Shame is an extraordinarily powerful feeling; it goes to the heart of who we are as people. It’s that feeling of ‘I am wrong, bad, not good enough’. It’s natural that we all do our best to avoid it at all costs. And when we engage in the dance of workplace norms, this is part of what we’re doing. When women behave in ways not sanctioned by culture, they are implicitly shamed by being ignored, shut down, or subtly mocked or ostracised. They aren’t given the pay rise, or the promotion, or the job at all.

This isn’t just about women. Brown’s shame research shows clearly that there is a gender split in how we shame each other. Whereas women are shamed for not being on top of everything all the time - the job, the house, the family - and performing that perfectly, men experience shame for one thing: Showing weakness. And since our corporate powerhouses are still male-led, this is the emotional undercurrent defining many boardrooms, trading floors and busy offices. No wonder people were so relieved to experience some empathy in meetings.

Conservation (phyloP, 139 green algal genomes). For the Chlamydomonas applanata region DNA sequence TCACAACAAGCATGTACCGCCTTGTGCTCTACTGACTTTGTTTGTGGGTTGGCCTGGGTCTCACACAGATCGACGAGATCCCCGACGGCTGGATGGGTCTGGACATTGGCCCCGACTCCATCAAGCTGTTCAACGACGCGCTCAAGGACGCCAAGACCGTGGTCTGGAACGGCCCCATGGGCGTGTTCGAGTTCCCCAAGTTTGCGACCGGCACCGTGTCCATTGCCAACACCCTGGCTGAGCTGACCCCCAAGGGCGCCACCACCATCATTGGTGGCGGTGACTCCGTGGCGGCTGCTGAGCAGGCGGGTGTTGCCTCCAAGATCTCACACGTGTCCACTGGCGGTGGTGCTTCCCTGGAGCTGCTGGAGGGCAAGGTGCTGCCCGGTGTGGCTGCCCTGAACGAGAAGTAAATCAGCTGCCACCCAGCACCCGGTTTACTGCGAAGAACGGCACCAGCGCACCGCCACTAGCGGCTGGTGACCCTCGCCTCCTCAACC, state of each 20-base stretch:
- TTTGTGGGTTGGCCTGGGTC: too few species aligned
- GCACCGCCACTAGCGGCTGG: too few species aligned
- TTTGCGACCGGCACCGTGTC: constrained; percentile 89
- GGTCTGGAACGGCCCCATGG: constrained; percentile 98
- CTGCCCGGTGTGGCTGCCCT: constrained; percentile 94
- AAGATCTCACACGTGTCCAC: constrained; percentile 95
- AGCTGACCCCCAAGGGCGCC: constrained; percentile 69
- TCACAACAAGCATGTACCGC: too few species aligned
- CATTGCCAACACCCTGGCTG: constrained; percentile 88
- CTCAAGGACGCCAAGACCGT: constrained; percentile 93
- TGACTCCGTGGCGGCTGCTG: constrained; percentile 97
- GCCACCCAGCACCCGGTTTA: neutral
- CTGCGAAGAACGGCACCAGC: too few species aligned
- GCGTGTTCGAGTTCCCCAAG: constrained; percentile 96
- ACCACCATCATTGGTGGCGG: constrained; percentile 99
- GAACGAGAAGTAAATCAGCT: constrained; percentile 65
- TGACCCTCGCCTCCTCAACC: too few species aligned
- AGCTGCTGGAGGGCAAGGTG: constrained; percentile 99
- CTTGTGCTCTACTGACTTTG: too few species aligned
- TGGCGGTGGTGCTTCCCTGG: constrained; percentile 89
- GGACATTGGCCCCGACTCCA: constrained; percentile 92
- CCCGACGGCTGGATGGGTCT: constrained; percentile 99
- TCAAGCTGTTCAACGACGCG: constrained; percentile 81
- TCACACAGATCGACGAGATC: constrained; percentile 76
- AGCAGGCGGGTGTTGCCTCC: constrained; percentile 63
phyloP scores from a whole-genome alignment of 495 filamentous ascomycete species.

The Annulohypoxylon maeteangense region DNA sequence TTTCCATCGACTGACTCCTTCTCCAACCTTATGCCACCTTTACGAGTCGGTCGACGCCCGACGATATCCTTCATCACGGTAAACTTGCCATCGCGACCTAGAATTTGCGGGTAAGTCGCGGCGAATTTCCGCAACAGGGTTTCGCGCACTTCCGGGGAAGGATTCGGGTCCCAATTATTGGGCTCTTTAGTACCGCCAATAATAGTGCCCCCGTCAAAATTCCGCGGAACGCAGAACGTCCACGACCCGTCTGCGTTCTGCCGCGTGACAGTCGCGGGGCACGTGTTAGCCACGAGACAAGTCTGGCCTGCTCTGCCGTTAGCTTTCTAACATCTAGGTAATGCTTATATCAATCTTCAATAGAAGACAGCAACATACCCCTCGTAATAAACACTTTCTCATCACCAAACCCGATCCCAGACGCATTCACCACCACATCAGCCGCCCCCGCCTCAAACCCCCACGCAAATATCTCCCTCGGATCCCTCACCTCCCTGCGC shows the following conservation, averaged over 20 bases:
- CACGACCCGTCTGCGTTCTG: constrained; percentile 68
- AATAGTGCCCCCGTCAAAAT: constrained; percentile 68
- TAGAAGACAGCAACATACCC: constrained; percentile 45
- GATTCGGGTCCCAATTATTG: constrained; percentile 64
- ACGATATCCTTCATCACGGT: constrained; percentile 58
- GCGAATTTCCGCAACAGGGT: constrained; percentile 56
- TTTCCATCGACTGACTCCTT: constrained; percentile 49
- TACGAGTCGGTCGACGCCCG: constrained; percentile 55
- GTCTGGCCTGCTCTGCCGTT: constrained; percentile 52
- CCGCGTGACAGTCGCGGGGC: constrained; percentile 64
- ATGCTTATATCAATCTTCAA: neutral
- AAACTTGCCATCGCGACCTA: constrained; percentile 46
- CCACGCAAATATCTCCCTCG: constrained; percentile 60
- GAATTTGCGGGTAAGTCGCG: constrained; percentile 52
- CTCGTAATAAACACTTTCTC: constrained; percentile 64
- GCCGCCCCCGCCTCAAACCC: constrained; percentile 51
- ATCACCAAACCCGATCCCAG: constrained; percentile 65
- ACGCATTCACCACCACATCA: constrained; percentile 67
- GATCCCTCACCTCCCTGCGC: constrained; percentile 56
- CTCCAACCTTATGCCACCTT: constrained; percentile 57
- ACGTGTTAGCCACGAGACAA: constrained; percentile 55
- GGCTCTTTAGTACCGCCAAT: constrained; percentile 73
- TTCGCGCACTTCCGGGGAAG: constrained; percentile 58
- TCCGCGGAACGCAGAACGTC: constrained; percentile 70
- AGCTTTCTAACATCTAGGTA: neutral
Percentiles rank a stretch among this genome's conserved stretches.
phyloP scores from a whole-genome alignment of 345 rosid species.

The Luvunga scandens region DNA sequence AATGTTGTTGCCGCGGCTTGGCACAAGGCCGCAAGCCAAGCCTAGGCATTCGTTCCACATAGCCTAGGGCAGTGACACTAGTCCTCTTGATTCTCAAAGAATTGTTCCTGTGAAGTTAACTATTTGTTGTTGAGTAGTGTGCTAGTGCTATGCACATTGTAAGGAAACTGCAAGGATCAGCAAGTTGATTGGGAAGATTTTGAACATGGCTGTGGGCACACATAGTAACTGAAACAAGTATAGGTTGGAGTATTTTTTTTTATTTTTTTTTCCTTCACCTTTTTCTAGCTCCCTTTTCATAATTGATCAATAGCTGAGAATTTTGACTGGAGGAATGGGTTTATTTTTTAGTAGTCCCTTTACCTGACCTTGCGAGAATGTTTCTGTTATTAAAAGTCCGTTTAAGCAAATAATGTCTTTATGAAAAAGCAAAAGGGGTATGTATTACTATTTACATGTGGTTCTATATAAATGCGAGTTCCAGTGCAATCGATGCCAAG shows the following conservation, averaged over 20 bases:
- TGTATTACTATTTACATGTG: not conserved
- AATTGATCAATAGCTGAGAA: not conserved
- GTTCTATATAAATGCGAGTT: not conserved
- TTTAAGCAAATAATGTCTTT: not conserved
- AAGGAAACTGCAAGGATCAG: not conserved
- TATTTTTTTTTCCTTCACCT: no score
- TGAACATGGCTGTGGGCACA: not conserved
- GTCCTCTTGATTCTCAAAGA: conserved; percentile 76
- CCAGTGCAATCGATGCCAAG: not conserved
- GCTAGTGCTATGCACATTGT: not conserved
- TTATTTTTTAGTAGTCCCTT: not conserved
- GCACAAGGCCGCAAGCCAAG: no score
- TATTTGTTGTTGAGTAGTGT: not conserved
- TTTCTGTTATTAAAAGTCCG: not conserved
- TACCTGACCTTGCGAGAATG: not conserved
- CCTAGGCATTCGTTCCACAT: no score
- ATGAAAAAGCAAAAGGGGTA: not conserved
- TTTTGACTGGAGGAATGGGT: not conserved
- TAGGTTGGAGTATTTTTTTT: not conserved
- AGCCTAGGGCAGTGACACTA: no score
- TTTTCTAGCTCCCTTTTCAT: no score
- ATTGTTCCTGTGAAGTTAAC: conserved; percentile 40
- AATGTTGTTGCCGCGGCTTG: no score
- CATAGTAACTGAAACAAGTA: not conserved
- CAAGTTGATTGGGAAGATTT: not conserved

What I’m saying is that we are all, men and women, participating in a culture that punishes us all. Men are expected to succeed at everything, to never show vulnerability, to be strong at all times. And that is just unreasonable. In our workplaces, it can create an inflexible culture where mistakes are difficult to own and learn from for fear of shame, and personal difficulties or stress are ignored, to our personal detriment. On the other hand, women are seen as bringing a welcome, ‘acceptable’ caring face into teams, but their ability to participate in ambition or bossiness (and don’t the connotations of that word just reverberate with old sexisms and cheap digs?) are met with micro-aggressions and shame.

Brown has a powerful message for us all, but in our Western workplaces, it feels particularly important right now. We must find ways to participate equally in vulnerability; to allow men to feel it, and to create a culture where the role of receiving that vulnerability is not only borne by women, but also by men. And women must be allowed to lead, even where it means being tough rather than warm, authoritative rather than supportive.